One of their most important strategies against pests is good agroecological practice. Intercropping (having several different crops on the same plot) and crop rotation (planting different crops on the same plot in different years) make it difficult for any pest or disease to take root.
In addition, minimal soil disturbance and constant soil cover create healthy soils and make it difficult for weeds to gain a purchase. They have also invested in insect nets to keep pests, such as flea beetles and onion flies, away from their vegetables. Finally, natural elements on the farm – trees, hedges, ponds and wild plants – enhance the presence of natural predators for pests.
Matjaž and Maja have also developed some good strategies against different pests and fungi over the years. They apply biodynamic preparations on a regular basis, and also some natural agents, such as plant preparations (teas, extracts and compost teas), acidic clay, sulphur and microorganisms if needed. But at the end of the day, agroecological farming is predominantly a systemic approach relying on healthy ecosystems to keep crop threats in check. “We do everything to support the natural process because, in organic and biodynamic farming, there are limits to what we can do when a certain problem occurs,” they note.
Know thy pest
Zlate Misli is a good example of a farm dedicated to the fundamental agroecological principle of working with and enhancing natural processes, rather than against them. They are doing it so well that their yields compare favourably with nearby conventional farms.
A widely used umbrella term for crop protection relying on little to no pesticides is ‘integrated pest management’ (IPM). IPM is a broad concept originating in the 1950s and, trimmed to the bone, it refers to using knowledge of pests’ reproductive practices, feeding strategies and food chains in agro-ecosystems to counter them through agronomic, physical (such as nets), biological (for example pheromones), or, when all else fails, chemical solutions. There are many levels of IPM: from Zlate Misli relying exclusively on natural processes and substances to the cautious use of introduced predators and mild chemicals.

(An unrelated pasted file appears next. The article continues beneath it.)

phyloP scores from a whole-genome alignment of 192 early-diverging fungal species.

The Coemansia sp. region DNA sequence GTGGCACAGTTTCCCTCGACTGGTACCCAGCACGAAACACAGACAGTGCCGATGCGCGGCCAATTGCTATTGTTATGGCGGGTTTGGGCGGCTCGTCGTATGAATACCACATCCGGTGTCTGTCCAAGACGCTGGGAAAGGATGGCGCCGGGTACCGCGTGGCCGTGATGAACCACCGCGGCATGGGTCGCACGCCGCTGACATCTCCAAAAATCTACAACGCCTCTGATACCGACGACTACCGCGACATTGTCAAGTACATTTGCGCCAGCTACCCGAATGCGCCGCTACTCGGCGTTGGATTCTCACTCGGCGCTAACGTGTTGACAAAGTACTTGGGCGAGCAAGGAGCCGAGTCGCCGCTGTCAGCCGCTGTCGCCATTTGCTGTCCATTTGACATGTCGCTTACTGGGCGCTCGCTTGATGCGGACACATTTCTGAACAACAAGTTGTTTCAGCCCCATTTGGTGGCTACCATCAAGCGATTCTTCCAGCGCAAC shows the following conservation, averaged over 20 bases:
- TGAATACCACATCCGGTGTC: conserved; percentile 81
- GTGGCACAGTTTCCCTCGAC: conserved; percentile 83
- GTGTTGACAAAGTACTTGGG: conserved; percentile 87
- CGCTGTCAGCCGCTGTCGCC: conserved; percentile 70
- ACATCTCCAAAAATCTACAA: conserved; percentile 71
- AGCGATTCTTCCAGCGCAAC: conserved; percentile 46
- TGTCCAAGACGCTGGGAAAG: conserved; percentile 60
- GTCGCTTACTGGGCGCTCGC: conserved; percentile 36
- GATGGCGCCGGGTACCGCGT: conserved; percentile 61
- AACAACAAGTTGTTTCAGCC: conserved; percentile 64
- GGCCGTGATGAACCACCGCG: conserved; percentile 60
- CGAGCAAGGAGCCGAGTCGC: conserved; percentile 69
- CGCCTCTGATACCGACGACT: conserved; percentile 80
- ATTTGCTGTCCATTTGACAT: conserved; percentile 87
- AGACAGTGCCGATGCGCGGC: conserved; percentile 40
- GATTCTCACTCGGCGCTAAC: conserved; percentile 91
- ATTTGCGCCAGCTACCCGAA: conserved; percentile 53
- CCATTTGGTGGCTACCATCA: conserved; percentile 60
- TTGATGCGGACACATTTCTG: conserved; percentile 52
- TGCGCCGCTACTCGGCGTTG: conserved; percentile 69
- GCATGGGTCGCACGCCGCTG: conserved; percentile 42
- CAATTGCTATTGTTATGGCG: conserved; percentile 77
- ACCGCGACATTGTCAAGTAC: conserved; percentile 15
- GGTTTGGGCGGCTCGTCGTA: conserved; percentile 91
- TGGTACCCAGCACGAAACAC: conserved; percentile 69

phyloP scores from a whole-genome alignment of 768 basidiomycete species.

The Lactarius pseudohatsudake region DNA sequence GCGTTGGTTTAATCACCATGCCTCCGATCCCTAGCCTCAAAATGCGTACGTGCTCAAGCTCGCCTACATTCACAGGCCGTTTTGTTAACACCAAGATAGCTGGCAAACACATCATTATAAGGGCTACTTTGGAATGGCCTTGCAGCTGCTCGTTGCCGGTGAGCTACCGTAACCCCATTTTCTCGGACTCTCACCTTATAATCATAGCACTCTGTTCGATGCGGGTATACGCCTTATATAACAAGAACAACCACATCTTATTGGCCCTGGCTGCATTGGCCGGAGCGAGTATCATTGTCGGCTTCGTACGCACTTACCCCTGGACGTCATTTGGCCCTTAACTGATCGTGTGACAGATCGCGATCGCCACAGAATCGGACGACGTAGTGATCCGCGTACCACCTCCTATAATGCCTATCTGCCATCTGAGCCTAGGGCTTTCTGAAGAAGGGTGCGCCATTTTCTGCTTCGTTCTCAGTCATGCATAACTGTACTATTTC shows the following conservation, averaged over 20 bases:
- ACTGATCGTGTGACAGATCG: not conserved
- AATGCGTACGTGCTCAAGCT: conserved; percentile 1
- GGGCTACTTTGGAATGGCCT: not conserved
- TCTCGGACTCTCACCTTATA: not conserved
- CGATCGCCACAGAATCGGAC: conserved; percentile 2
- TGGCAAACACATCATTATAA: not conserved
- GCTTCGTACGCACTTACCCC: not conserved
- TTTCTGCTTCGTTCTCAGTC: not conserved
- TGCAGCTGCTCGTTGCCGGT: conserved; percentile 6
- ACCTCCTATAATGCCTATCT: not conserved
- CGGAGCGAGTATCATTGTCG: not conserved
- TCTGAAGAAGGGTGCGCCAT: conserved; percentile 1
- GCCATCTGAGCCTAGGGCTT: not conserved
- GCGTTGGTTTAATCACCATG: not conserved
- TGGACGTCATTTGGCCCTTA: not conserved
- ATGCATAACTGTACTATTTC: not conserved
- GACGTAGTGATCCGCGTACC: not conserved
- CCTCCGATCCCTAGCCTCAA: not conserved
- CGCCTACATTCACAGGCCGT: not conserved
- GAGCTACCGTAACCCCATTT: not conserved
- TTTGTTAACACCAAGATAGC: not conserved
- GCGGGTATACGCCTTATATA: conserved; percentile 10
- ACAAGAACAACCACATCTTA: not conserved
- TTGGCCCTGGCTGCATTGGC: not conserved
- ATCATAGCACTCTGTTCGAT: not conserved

EU countries have been legally required since 2014 to promote IPM under the Sustainable Use Directive. The European Court of Auditors concluded earlier this year that the directive has failed to effectively promote IPM due to weak enforcement and a vague definition. However, the directive is due for revision, which provides the EU with a good opportunity to consolidate the position of IPM in European farming. This will be challenging given the strong vested interests in this field, but there is strong support from both civil society and academia for stricter regulation and implementation.
The European Commission has repeatedly announced that the European Green Deal’s Farm to Fork Strategy, expected this week, will step up the regulation of pesticide use in the EU and put forward concrete targets for a quantitative reduction. The question of a pesticide reduction target has caused heated debate and been subject to massive lobbying efforts by the chemicals industry. However, the strategy on its own will have little impact, as the actual reduction of pesticide use will require strong laws and a serious rethink of the Common Agricultural Policy (CAP) to incentivise and help farmers to adopt alternatives.
Moreover, the upcoming strategy is not published in an empty policy-landscape. As Henriette Christensen, a Senior Policy Advisor at the EEB member Pesticide Action Network Europe (PAN), explains: “The EU already has a number of laws relevant to pesticide use and risk reduction and alternatives to pesticide already exist. What is needed from the new strategies is a new ‘EU crop protection logic’.” This new approach would shift the focus away from replacing one chemically active substance with another to “increasingly replacing chemicals with mostly non-chemical alternatives, to ensure the ecological transition,” she adds.
Regarding the Commission’s current CAP reform proposal, Christensen is sceptical: “The reform proposal does not suggest making the subsidy payments to farmers conditional to the implementation of mandatory aspects of IPM, even though this is required and a keystone in the Sustainable Use Directive.”
The future of farming in the EU is being defined these months with the publication and further development of the Farm to Fork Strategy and the ongoing CAP reform. If we are to succeed in rolling out more resilient agroecological practices, it is of paramount importance that our policies support farms like Zlate Misli and encourage others to follow similar paths, and take an ambitious stance on pesticide reduction targets backed by strong enforcement.